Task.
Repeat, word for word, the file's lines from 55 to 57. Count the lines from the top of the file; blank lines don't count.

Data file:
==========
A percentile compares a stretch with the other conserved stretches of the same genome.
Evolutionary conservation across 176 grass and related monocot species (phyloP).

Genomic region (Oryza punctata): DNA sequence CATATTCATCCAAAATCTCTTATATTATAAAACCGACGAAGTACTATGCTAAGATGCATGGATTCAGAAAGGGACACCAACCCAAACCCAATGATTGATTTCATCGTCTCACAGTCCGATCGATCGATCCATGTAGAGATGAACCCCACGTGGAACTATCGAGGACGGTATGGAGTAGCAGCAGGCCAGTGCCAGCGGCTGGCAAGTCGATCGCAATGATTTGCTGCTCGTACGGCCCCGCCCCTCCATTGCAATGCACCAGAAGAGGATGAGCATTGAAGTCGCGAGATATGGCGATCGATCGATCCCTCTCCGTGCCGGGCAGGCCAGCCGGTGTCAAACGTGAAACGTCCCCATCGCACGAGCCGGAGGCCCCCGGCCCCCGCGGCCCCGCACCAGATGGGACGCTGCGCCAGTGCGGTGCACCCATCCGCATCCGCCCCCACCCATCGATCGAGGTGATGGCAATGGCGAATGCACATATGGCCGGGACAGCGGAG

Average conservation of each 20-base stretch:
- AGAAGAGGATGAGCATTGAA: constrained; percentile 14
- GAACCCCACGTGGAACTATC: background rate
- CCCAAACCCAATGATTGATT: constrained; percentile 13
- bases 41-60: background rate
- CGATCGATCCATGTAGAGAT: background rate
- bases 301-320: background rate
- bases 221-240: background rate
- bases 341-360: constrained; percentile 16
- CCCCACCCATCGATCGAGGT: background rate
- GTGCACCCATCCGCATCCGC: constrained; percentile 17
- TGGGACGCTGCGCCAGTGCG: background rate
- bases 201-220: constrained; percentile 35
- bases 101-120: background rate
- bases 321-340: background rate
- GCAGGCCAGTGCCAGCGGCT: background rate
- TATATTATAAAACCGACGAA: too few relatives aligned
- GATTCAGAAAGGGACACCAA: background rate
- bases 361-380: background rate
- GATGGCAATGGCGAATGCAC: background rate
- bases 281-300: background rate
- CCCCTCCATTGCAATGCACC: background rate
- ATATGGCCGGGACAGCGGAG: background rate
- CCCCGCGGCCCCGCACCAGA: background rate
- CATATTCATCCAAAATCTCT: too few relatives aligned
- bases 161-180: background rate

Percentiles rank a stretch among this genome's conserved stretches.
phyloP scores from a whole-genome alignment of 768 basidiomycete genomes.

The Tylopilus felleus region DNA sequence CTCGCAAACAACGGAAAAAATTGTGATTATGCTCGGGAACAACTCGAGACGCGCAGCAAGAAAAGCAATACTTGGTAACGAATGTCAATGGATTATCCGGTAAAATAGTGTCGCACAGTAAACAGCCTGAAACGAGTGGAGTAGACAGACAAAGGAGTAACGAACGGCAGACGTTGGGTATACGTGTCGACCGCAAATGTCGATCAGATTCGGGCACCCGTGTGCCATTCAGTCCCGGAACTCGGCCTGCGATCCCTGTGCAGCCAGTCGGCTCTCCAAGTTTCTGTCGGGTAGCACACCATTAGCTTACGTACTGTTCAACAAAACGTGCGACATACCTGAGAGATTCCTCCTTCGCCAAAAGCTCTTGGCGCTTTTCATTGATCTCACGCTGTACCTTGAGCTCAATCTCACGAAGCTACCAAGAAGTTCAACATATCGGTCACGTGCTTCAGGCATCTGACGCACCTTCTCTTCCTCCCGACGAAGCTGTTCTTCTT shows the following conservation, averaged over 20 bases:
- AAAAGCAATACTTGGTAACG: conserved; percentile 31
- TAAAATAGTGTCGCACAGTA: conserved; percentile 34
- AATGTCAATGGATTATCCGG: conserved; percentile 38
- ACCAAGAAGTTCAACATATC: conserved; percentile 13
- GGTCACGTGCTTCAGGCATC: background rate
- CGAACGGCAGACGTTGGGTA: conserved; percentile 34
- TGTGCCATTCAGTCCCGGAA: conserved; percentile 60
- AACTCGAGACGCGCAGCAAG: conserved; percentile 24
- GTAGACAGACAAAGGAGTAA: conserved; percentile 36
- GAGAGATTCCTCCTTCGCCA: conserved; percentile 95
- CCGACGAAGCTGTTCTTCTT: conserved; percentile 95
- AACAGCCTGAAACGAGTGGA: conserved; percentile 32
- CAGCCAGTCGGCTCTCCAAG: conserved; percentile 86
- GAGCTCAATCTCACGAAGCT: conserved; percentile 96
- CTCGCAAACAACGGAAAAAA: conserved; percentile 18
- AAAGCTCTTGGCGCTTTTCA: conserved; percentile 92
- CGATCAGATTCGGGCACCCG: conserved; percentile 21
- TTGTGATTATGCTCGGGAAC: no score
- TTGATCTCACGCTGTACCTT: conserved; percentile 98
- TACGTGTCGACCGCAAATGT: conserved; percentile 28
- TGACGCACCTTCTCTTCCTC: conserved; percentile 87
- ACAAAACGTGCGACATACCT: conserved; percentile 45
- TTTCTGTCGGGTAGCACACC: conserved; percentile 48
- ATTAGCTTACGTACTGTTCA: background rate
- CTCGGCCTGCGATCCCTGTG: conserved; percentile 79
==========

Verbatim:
- TTTCTGTCGGGTAGCACACC: conserved; percentile 48
- ATTAGCTTACGTACTGTTCA: background rate
- CTCGGCCTGCGATCCCTGTG: conserved; percentile 79